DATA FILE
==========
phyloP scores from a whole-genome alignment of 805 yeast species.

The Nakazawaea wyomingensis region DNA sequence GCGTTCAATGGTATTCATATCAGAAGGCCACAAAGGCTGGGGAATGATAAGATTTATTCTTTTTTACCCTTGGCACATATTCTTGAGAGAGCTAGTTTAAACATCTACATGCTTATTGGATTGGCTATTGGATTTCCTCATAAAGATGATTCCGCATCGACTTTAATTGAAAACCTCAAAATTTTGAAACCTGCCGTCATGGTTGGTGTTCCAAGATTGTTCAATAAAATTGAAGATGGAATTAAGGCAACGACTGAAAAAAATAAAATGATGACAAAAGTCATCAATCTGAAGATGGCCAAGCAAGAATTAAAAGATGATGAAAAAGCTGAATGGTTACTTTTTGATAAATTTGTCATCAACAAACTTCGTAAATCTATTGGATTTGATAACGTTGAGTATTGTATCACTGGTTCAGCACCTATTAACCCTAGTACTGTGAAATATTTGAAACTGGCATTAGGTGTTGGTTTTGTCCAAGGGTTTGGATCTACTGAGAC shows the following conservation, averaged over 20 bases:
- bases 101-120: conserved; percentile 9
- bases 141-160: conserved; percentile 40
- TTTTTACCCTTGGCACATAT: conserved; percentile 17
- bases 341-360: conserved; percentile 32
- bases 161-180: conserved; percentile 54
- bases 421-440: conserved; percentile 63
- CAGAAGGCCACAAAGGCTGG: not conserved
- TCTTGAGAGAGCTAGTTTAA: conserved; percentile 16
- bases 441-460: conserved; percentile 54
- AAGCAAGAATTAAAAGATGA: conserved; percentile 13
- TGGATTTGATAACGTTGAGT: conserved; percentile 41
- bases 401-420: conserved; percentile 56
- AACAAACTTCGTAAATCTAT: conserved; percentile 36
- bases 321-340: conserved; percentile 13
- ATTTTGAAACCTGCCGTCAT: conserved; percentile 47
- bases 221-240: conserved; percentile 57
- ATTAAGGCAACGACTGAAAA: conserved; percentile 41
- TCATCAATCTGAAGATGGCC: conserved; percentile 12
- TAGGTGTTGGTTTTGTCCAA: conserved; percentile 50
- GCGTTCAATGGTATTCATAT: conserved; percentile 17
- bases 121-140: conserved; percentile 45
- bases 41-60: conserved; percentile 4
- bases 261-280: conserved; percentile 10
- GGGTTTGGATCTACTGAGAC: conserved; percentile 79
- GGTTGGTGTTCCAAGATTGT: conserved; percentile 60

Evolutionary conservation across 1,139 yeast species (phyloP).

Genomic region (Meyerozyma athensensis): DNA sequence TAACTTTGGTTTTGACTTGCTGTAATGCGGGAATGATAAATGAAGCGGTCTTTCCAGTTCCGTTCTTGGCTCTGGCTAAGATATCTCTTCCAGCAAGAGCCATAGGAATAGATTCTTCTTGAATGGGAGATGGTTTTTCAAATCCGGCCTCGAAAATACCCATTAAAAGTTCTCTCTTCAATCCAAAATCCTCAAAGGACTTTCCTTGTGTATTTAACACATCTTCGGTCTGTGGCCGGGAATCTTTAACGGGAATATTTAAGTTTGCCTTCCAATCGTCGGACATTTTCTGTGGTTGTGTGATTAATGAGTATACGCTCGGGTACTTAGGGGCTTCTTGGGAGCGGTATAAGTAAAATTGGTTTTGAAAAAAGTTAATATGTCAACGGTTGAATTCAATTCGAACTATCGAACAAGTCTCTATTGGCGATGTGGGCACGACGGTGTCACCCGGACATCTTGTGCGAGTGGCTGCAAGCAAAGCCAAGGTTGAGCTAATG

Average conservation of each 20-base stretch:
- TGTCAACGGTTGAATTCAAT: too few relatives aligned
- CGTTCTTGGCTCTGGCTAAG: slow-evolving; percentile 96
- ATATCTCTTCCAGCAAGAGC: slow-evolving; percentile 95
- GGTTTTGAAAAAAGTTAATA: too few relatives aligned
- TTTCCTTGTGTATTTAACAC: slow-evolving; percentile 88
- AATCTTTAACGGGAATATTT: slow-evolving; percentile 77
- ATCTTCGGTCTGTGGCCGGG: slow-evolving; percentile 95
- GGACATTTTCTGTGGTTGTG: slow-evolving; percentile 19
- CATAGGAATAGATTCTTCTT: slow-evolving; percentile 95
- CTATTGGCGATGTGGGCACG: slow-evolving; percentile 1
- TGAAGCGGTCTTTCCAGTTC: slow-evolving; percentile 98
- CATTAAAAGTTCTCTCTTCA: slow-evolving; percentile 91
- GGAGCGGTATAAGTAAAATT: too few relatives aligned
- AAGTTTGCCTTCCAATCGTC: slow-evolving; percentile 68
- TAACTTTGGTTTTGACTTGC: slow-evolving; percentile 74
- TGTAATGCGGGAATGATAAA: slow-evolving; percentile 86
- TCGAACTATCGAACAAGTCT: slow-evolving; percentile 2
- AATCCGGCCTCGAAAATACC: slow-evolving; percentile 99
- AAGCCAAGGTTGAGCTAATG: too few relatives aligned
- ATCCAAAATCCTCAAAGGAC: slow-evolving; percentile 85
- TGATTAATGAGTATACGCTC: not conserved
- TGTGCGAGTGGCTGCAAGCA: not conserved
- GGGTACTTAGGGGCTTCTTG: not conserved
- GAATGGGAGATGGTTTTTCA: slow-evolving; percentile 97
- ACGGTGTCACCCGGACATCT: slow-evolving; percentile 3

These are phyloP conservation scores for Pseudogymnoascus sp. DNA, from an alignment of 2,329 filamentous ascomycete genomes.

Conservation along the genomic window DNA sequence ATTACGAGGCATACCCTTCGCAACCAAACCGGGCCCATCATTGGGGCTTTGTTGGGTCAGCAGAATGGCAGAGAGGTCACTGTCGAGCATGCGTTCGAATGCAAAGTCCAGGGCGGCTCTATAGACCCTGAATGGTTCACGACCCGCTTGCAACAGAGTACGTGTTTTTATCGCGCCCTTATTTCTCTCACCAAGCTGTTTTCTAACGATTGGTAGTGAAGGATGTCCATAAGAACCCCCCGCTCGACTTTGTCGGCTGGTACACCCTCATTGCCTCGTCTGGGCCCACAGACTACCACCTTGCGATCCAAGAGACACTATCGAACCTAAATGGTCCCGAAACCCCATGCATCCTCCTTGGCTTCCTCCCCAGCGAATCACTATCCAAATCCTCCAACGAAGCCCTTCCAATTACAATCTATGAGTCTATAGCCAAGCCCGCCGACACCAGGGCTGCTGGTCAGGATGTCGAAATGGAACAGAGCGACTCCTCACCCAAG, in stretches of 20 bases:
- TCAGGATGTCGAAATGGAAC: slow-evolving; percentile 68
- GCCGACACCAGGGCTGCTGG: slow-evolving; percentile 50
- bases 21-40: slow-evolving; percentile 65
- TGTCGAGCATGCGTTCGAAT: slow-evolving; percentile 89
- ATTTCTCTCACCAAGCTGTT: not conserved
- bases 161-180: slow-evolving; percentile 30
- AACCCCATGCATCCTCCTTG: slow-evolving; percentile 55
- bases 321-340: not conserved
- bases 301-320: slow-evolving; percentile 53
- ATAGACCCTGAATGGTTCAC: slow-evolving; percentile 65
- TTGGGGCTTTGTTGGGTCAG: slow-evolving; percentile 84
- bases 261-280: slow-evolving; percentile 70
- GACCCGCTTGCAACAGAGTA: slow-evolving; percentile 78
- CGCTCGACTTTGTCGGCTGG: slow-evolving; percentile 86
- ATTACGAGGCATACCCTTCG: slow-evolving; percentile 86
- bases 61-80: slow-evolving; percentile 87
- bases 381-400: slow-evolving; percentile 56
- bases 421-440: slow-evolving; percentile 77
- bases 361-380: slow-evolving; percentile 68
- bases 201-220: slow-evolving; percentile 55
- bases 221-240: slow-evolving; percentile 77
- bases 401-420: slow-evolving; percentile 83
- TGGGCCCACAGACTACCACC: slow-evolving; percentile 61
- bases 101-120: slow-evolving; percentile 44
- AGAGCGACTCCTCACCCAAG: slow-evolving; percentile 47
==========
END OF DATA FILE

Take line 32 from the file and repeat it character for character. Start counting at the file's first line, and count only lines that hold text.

- CGTTCTTGGCTCTGGCTAAG: slow-evolving; percentile 96